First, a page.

Reply
  • JarredWaltonGPU
    King_V said:
    Upon reading this review, I feel that I owe you an apology for being such a proponent for the GPU Battle of Meh...

    Uh, but, I guess it's better than the 1050 non-Ti, so, uh, that's . . no, I can't even get myself to say it's some kind of victory.

    My sympathies for your suffering on this one, @JarredWaltonGPU
    I'm still waiting for the "joy" of testing Arc A380. I mean, technically it should perform pretty decently based on specs. But I am not at all looking forward to the driver shenanigans I'll likely have to deal with. On the bright side, it's taken so long to get the GPU shipped from China that drivers will hopefully be quite a bit better by the time the card arrives! Also, AV1 encoding should be interesting, assuming it works properly. I'll try to encode and upload the A380 video using its AV1 hardware. 🙃
    Reply
  • Thunder64
    The article basically says "Don't buy this crap" and yet 2/5 stars. What is a one star product? This costs the same as much better cards and still requires external power.

    Giroro said:
    What version of NVENC does it have?
    I assume the older/worse version of the GTX 1650... If so, I wouldn't even want this for $100... Maybe $80.

    With the updated encoders, I could see myself paying nearly $125 as an entry point to throw my old 3700x into a dedicated streaming PC.

    But today Newegg has a 1660 Super for $210 ($30 MIR), and you can get an RTX 2060 for $250 (which also completely embarrasses the pricing of the RTX 3050).

    Nvidia needs to step back get real with how they're letting their board partners price their crappy new cards.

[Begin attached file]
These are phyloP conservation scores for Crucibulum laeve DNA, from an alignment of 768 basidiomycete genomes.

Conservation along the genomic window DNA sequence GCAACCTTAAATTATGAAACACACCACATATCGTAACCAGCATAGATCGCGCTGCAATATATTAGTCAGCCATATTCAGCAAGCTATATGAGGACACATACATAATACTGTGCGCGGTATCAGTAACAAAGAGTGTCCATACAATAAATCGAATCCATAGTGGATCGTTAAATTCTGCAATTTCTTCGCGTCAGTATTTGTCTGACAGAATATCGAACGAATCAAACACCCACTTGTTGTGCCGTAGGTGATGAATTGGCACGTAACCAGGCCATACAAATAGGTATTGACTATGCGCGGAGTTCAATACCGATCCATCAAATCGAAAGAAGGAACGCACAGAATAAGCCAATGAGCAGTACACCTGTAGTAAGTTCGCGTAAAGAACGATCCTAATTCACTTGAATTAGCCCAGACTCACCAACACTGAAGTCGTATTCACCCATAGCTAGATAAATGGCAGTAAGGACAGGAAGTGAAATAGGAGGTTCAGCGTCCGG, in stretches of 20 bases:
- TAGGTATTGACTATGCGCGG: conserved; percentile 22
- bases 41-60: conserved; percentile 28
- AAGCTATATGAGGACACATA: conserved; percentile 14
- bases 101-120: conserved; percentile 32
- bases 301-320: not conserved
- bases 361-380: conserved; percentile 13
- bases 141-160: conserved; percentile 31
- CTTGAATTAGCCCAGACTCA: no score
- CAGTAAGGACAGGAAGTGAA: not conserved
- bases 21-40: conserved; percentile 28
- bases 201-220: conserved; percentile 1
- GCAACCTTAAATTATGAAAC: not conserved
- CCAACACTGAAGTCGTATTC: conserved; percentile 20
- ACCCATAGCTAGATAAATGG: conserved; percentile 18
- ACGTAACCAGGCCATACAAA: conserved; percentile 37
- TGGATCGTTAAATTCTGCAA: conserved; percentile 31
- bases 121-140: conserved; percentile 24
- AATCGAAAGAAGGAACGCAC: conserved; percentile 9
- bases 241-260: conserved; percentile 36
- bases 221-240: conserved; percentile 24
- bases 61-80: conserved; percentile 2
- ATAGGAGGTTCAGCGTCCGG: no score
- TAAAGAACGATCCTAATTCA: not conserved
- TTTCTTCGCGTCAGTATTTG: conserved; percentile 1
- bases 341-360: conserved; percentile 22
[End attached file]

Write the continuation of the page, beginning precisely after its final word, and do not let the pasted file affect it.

Or for $10 more on Amazon you could get an RX 6600. That would have a bit more performance but more importantly 8GB of RAM.

    JarredWaltonGPU said:
    I'm still waiting for the "joy" of testing Arc A380. I mean, technically it should perform pretty decently based on specs. But I am not at all looking forward to the driver shenanigans I'll likely have to deal with. On the bright side, it's taken so long to get the GPU shipped from China that drivers will hopefully be quite a bit better by the time the card arrives! Also, AV1 encoding should be interesting, assuming it works properly. I'll try to encode and upload the A380 video using its AV1 hardware. 🙃

    How are you even going to review it? Intel should betting more flak about having to put games into "tiers". Do you separate your review by tier? The conclusion could be quite different depending on what you intend to play.
    Reply
  • missingxtension
    This is just a slap in the face, so disrespectful. Rx6400 was so disrespectful, then Nvidia comes and "hold ny beer".
    I am waiting to see if Intel at least ca do something reasonable for the price, I just can't see Intel being good at pricing. But this guys here make em look like the value leader. Wait till the recession and shrinking computer market comes, they are trying to cause it.
    Reply
  • hannibal
    Nvidia knows exactly how fast (slow) this GPU is! When this is $199, just ques how much more faster GPUs are gonna cost!
    4050 should cost douple of this gpu so $400 and that still makes 4050 to look good compared to this gpu.
    The GPU price hike is not over, at least according the Nvidia!
    Reply